The Dynamics of Physician Alignment
Qualify for a free subscription to HealthLeaders magazine.
Stoyanoff, an advisor for this report, says that even though only 32% of respondents place physician retention among their top three physician alignment objectives (sixth highest of eight response options), retention is a top mission for her. "In most of the markets I'm in, physician retention is a big reason behind our physician alignment strategy. We need to create effective models."
Deveny expects that the new dynamic will improve outcomes and lower costs. "Where the physicians become organized and are using data, they're in a position of strength. They've got a choice on health systems, and they can move populations overnight, based on cost and quality. I think it's going to be a healthier environment for everybody—we should have healthier communities and at least some flattening of the cost curve."
Which model? All of the above
Near-term shifts in organization models indicate that hospitals and health systems will place more emphasis on collaboration. One-fifth of respondents (22%) include clinical integration among their top three staffing models now, but three years out, twice as many, or 46%, expect to be involved in clinical integration.
"We're going to be doing more partnering with physicians rather than employing or just underwriting them," Deveny says. "It will be a shared-risk or pay-for-performance structure. We're going to come together, share data, and present ourselves as a network. Collectively, we will either all succeed or fail." On-staff physicians will have to be more collaborative as well. Clinical comanagement agreements stand at 15% now, and respondents say that will increase to 30% in the three-year time frame.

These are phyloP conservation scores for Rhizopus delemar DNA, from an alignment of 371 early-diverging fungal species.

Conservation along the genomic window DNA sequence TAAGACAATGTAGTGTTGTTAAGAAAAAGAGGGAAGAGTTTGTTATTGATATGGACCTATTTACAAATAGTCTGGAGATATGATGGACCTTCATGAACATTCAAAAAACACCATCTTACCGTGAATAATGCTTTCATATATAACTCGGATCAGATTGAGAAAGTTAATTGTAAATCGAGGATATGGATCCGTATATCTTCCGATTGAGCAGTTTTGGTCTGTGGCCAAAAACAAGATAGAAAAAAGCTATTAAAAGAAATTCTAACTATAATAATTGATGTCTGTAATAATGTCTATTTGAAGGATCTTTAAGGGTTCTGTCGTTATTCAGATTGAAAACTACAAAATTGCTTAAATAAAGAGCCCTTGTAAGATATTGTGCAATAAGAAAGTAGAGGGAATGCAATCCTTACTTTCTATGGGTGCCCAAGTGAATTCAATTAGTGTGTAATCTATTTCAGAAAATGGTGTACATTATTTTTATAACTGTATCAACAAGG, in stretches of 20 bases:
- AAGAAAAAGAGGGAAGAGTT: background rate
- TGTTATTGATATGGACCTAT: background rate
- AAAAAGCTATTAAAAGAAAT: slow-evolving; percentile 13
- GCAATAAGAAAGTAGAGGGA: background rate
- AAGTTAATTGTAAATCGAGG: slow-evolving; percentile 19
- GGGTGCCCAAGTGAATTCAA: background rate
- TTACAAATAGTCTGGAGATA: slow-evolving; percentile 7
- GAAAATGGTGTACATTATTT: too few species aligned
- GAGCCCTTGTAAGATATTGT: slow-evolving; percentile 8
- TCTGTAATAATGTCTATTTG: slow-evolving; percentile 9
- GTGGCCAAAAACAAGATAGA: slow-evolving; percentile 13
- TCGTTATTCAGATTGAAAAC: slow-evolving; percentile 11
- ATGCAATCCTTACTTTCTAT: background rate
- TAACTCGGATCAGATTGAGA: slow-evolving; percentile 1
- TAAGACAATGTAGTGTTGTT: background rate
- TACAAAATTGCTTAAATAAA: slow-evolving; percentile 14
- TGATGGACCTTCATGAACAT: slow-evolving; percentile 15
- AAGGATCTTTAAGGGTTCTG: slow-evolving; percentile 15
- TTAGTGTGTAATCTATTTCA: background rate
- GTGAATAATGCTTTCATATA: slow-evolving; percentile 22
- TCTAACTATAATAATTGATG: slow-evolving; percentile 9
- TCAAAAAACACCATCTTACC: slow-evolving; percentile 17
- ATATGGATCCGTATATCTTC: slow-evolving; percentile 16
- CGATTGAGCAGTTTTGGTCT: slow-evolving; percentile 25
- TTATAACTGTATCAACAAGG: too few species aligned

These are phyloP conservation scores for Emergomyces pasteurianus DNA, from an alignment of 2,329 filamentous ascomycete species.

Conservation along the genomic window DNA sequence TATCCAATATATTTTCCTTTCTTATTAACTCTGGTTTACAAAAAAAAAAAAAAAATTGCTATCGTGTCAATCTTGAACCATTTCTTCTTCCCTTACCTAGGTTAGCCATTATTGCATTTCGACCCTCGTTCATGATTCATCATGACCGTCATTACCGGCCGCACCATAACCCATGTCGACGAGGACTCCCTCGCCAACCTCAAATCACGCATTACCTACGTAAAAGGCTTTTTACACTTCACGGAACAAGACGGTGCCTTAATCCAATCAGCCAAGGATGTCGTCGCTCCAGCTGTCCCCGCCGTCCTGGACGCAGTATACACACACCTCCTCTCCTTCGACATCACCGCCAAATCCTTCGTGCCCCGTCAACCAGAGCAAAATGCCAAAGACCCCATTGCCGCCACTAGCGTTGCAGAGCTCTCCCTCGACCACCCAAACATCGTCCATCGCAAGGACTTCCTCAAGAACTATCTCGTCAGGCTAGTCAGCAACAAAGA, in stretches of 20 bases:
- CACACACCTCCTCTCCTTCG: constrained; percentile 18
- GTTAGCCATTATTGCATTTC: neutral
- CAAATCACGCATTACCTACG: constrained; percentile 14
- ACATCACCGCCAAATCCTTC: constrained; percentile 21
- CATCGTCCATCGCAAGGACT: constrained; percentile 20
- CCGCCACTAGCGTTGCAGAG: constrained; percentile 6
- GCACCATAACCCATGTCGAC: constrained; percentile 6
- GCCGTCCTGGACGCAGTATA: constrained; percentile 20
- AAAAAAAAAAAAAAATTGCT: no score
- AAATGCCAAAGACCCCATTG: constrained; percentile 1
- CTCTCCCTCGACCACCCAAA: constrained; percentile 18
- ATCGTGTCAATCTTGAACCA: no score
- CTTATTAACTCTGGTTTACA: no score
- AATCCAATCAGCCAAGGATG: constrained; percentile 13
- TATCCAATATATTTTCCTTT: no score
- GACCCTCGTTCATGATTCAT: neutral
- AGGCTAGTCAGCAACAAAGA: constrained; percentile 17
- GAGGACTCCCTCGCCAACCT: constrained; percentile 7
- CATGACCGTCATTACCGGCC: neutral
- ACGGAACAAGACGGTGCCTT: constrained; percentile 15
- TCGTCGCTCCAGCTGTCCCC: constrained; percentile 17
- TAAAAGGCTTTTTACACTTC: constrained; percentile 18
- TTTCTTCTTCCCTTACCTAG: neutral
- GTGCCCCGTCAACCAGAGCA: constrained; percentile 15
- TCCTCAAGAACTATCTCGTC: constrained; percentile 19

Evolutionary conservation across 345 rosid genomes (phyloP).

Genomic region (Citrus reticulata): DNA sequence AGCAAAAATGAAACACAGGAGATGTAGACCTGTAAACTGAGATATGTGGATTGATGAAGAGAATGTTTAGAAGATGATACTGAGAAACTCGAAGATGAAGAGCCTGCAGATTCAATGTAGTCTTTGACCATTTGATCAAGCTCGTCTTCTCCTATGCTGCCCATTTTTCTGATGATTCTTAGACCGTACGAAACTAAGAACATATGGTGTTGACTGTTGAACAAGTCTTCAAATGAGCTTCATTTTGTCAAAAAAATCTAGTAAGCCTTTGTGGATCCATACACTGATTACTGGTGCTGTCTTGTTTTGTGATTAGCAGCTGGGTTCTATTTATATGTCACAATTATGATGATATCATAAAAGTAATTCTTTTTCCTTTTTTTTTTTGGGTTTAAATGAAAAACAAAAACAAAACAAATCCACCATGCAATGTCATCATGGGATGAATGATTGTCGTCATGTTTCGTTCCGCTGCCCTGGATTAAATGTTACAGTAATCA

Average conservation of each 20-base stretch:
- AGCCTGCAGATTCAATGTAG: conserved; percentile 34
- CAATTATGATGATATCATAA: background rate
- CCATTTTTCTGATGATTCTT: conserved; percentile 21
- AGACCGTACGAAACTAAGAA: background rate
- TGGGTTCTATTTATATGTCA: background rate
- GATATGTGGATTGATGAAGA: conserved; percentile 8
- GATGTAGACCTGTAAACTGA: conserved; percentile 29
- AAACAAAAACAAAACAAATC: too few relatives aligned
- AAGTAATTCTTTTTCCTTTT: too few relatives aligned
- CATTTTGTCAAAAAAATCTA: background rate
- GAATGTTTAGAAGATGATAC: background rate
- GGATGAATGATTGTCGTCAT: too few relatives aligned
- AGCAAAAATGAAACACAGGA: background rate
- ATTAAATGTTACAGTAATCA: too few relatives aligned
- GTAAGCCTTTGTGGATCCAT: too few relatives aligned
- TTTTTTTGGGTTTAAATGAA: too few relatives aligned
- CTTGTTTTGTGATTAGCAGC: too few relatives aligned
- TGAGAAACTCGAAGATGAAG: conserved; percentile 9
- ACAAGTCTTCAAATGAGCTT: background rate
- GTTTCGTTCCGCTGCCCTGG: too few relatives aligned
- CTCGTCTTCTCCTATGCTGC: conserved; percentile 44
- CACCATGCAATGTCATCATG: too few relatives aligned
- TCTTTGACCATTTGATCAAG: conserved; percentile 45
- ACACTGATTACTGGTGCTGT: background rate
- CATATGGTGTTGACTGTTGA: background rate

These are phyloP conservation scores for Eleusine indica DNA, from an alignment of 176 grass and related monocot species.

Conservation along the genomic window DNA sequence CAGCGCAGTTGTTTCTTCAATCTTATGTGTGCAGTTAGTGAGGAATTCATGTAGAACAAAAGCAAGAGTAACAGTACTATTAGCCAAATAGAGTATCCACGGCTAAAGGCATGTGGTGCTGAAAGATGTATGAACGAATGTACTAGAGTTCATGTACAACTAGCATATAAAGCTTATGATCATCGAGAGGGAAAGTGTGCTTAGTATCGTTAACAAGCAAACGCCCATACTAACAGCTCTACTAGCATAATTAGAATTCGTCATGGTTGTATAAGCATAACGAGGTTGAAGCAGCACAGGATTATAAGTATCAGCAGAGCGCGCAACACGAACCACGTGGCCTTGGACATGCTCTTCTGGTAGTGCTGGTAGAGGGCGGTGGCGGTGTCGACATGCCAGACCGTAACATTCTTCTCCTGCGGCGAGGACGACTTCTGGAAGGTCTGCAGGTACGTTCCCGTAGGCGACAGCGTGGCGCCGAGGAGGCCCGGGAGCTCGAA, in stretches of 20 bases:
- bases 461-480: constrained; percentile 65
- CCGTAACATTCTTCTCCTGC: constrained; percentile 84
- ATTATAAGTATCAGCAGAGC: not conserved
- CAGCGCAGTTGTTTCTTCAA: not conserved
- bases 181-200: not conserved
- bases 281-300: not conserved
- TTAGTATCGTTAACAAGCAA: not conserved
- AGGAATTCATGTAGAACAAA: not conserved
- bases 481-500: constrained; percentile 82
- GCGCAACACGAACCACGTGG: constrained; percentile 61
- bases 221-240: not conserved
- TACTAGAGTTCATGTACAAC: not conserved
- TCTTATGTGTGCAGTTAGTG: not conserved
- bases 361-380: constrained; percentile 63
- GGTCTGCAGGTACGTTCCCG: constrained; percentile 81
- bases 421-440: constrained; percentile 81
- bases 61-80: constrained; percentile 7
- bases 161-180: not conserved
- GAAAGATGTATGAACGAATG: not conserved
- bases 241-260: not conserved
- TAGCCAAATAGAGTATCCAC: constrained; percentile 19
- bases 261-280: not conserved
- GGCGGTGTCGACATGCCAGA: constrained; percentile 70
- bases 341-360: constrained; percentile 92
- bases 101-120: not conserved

As clinical integration and clinical comanagement gain more support in the coming years, medical staff appointments, hospitalists, and paid directorships are finding fewer proponents. Overall, the result of these shifts is a broadening of support for a variety of models. Says Deveny, "The bottom line is that people do see physician engagement as being important. And they don't see employment as a be-all, end-all. Survey results confirm that there is still a lot of diversity of thought, and not everybody's betting the farm on one model."
Nygaard of Lee Memorial, a report advisor, keeps the mission in mind as alignment choices are examined. "If we can prove that we're providing pretty good access, whether through employment or partnerships, I'm not really wedded to a given model per se," he says. "How do we know when we've succeeded? When we've fulfilled our mission, which is to meet the healthcare needs and improve the health status of the people of southwest Florida. I'm open to a lot of those staffing models, but we have to achieve the goal."
- As Medicare Advantage Cuts Loom, Disagreement Over Program's Stability
- Medicare Advantage Carriers See 'No Choice' But to Accept Cuts
- 3 Management Lessons from a Supermarket Debacle
- Physicians to Appeal 'Docs v. Glocks' Ruling in FL
- CA Fines 8 Hospitals for Medical Errors
- Centralizing the Revenue Cycle Protects the Bottom Line
- Revenue Cycles Get a Boost from Simple JPEG Files
- IOM Identifies GME Problems, Calls for Finance Changes
- Employers Weigh Risks, Benefits of Private Exchanges
- Doctors Feel Pressure to Accept Risk-based Reimbursement